Head, he says, came out of those conversations, with Jack writing "that very bizarre" screenplay. Others who got involved included Peter Fonda and Dennis Hopper, who were among the people that would essentially push back against Hollywood with an indie spirit and would, a year later, make the revolutionary Easy Rider.
"There's a scene in the film where Mike and I and Teri Garr — it was her first film role — are cavalry officers in the wild west. Indians are attacking us and Teri Garr is lying there with an arrow in her. The whole movie consisted of pastiches on different Hollywood scenarios. I stand there and all of a sudden I get hit with a bunch of fake arrows — special effects arrows. I look down and I break them off and say, 'Bob, I've had it, I can't do this anymore.' I'm speaking to Bob Rafelson, the director. I throw the arrows onto the ground, turn around and storm off, going right through the backdrop of this western set. That, to me, is sort of the central conceit of the movie. it was breaking through the old school barriers of the Hollywood studio stystem. And then the producer went on and made Easy Rider."
Life after The Monkees
While the series finished its network run, and then started repeating on Saturday mornings, Micky began working on his solo career again in terms of music and acting. He recorded a couple of solo albums for MGM Records, provided voice acting for a number of animated TV series, and, due to the rising popularity of The Monkees on Saturday mornings, went out on tour with Davy Jones and songwriters Tommy Boyce and Bobby Hart. In 1977, he went to England and co-starred with Davy in the Harry Nilsson musical The Point!. And as the 1980s rolled in, Micky decided to stay in London where he served as a producer and director of British television shows.
"I didn't rest on my laurels after The Monkees," he points out. "I went to England to star in a play and got lucky and had an agent send me around. First thing I did was a drama play for the BBC, and then I went on from there and all I did was direct and produce. It was good, because it gave me a chance to step back from it all and I didn't do any singing. No Monkee business."
(Photo Credit: Getty Images)
That changed, however, in the '80s when MTV began rerrunning the series and opened it up to a whole new generation. Suddenly there was a renewed demand for The Monkees, resulting in a 20th Anniversary tour, a greatest hits album, new album Pool It! and the hit single, "That Was Then, This is Now." For Micky, far from feeling trapped by all that so-called "Monkee business", he felt excited about it, because he'd achieved an awful lot while in England that had nothing to do with the group or the TV show.
"It got to the point in England where they stopped saying, 'Ex-Monkee Micky Dolenz,' and the headline would be, 'Michael Dolenz, television producer, is announcing the airdate of the beginning of a new series,'" he recalls with a bit of triumph in his voice. "So I got to be known and respected as a producer-director, and when I did go back to it in the '80s for the reunion, I was thrilled. It was only supposed to be a little 10-week tour, if that, just for the reunion, but it lasted... well, it's lasted until this day.
(Photo Credit: Getty Images)
"Emotionally, psychologically, creatively, it was very freeing," Micky elaborates. "That post-success thing can be a problem; we see it all the time. People react in different ways to success. Sometimes they just try to run away from it. I kind of liken your career to a train. You work very hard to get your career going, which is like a train rolling. It takes a lot of work and energy and a lot of time and effort. By that point, with inertia, the 'train' starts to pick up speed; it's very successful as you get it going and everybody loves it. Then one day you want to stop the train... well, some people want to stop the train. You've seen that where people say, 'I don't want to sing my hit songs anymore' or whatever. And that's impossible to do at that point. The train just has way too much inertia. You can try to nudge it sideways a little bit, sort of reinventing yourslf, which someone like Madonna is exceptional. David Bowie is another example. Or you just get off the train, and that's kind of what I did. I just sort of got off the train and waved goodbye and said, 'Have a nice time.' But if you try to stand in front of the train and stop it, it's probably not going to happen."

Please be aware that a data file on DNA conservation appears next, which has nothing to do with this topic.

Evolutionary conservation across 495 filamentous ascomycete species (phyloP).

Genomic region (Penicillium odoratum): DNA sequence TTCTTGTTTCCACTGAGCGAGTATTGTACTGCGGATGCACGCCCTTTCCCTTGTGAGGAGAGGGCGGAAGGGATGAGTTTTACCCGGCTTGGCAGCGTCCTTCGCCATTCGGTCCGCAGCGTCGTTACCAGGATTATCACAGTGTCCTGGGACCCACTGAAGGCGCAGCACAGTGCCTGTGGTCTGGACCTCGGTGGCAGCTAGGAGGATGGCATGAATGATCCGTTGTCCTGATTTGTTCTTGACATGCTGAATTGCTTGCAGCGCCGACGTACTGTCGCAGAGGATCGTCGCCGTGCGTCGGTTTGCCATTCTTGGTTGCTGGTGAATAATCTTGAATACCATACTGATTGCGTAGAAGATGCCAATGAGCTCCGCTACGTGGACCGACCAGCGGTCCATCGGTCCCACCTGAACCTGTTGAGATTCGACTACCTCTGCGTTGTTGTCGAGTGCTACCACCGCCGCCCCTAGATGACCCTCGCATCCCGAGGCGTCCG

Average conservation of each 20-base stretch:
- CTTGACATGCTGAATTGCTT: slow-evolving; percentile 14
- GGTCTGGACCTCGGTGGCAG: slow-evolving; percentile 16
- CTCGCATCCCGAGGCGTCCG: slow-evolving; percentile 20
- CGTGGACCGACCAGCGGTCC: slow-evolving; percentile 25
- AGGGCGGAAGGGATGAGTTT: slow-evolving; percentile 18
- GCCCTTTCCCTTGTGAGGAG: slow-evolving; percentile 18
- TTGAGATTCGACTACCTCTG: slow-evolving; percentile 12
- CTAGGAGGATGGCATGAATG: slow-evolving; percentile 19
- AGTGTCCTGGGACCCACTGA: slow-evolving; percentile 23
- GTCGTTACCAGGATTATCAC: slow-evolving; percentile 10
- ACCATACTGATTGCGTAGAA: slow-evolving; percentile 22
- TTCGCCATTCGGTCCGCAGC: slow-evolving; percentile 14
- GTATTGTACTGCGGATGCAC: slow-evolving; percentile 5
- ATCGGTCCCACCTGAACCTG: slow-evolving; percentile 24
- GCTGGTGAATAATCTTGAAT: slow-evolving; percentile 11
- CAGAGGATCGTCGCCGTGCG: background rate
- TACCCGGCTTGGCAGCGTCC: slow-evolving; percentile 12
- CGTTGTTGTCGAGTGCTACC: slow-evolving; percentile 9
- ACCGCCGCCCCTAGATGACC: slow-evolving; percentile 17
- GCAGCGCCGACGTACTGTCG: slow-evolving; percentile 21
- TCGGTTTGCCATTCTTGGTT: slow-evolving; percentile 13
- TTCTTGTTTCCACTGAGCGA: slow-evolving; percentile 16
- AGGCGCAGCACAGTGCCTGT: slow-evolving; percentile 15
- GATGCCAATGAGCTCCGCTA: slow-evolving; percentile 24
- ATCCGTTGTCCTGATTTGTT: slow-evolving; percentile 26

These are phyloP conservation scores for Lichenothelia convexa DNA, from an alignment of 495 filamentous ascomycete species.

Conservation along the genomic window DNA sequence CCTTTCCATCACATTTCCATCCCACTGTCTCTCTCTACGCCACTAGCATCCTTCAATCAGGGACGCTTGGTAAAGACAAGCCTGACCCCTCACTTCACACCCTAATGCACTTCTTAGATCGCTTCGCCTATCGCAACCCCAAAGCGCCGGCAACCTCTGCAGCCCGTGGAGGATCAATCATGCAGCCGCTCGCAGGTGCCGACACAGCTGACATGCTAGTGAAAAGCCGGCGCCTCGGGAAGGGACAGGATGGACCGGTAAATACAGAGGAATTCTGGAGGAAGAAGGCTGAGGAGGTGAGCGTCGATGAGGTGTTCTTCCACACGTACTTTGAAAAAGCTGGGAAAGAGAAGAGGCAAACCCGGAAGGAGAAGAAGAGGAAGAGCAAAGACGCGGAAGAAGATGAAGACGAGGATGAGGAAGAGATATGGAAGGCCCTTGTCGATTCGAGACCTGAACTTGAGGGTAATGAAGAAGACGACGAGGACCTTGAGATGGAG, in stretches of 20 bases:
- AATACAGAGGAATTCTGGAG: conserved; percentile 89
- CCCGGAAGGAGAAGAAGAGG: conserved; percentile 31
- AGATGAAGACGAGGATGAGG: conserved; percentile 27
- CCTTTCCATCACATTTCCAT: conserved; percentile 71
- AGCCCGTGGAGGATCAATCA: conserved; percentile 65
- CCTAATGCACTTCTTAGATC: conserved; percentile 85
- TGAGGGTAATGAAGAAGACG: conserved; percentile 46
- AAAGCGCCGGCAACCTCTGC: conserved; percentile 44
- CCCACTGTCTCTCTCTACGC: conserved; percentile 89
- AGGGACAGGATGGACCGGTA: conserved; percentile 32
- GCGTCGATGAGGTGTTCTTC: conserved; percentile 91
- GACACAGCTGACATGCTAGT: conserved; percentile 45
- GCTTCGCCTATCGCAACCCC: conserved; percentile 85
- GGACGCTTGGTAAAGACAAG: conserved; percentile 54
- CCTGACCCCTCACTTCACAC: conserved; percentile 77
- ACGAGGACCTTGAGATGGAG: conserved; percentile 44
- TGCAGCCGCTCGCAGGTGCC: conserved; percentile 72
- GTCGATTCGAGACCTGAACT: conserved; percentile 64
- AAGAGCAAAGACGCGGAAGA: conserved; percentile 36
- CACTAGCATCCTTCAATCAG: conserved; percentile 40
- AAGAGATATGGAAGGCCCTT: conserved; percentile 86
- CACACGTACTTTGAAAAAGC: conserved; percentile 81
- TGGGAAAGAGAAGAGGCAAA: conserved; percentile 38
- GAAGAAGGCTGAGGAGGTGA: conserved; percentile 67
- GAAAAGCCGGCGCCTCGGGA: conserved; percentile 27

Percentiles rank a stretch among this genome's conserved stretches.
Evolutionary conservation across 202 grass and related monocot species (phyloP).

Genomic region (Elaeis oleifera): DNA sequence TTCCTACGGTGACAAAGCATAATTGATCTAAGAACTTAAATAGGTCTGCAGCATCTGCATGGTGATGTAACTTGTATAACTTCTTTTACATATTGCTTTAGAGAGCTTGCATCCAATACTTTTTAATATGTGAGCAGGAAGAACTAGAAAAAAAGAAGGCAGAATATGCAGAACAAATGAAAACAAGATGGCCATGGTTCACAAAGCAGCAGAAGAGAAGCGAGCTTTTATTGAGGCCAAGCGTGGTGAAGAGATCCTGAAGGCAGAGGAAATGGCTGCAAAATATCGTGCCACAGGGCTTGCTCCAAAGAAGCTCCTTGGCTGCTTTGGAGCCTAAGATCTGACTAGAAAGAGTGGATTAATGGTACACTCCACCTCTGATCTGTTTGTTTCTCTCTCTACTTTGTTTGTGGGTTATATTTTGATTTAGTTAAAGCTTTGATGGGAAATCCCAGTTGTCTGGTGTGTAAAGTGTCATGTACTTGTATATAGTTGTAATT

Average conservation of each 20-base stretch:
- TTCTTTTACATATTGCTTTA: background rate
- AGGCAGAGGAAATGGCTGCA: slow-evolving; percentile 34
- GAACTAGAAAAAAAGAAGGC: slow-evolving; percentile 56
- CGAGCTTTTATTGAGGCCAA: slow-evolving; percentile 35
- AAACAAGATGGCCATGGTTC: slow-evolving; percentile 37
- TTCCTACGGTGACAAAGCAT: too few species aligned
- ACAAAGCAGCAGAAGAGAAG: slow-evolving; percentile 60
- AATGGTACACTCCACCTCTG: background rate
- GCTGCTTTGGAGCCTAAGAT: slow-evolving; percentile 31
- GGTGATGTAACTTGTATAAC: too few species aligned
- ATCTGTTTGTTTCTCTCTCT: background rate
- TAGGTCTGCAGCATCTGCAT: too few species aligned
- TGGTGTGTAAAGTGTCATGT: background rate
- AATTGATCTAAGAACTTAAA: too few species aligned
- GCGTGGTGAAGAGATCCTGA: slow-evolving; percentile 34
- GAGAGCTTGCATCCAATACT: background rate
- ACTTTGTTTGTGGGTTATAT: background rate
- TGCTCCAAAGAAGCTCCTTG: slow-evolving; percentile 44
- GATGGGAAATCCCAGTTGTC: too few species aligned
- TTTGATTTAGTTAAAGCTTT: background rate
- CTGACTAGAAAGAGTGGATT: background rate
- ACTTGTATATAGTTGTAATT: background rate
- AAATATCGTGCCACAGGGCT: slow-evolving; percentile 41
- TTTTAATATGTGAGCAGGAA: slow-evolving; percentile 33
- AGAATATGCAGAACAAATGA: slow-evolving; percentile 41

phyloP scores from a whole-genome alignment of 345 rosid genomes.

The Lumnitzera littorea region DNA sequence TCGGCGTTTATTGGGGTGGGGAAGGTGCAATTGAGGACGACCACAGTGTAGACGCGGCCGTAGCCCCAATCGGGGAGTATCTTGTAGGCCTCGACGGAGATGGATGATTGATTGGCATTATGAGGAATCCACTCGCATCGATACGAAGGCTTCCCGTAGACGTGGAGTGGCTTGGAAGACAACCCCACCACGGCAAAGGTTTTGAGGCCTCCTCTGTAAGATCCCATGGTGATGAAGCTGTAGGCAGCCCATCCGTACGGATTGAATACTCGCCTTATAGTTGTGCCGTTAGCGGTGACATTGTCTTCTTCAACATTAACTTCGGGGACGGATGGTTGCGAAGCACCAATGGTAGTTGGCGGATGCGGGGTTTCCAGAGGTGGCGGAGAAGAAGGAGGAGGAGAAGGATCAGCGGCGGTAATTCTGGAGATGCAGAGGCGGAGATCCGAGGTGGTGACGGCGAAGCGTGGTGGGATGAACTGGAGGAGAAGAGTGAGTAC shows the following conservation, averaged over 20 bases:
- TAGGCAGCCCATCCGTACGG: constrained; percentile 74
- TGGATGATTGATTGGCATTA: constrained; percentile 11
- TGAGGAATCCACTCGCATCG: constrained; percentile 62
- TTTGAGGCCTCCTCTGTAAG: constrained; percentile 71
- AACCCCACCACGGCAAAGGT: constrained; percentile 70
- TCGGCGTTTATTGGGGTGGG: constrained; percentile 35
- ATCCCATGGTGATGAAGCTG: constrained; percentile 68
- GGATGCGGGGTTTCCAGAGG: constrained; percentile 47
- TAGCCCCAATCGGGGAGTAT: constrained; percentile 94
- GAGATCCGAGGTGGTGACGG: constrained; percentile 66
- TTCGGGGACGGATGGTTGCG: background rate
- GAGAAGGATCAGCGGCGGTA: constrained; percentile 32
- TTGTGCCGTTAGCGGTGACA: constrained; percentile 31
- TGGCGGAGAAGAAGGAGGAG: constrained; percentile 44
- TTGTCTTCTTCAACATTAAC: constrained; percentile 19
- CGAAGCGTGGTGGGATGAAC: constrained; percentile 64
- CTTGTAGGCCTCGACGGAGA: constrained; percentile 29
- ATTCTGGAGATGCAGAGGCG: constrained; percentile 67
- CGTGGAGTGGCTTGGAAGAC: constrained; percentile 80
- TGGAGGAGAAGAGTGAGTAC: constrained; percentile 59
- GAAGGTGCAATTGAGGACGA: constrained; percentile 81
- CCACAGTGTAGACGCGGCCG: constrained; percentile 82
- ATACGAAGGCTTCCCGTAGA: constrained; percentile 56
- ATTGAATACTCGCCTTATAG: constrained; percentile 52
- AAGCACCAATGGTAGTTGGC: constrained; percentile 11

The Monkees Present the Mike and Micky Show
(Photo Credit: YouTube)
This June, the train continues on its path with a tour that will feature just Micky and Mike, as Peter is involved with a blues project. When approached about being a duo, they jumped at the opportunity.
"Of all the combinations," Micky muses, "Nes and I have one of the most interesting vocal blends. We used to sing together and on some of the songs he wrote, I did an Everly Brothers-like harmony to are just spectacular. And we get along. We have a similar sense of humor, but it's going to be a different kind of Monkees show. It's called 'The Monkees Present the Mike and Micky Show.' It will consist of a lot of material that we've done in the past without him, but he'll be singing it now and I'm doing harmonies and singing along with them. Then, of course, there will always be the big hits written by those incredible writers that we spoke about."
As far as he sees it, there's only one downside to this tour. "I've been doing this now pretty solid for 30 years," he comments. "Three decades, so I ain't too crazy about traveling. But my beautiful wife is going to be coming with me, helping to take care of me. Here's the thing: they pay us to travel. We sing for free."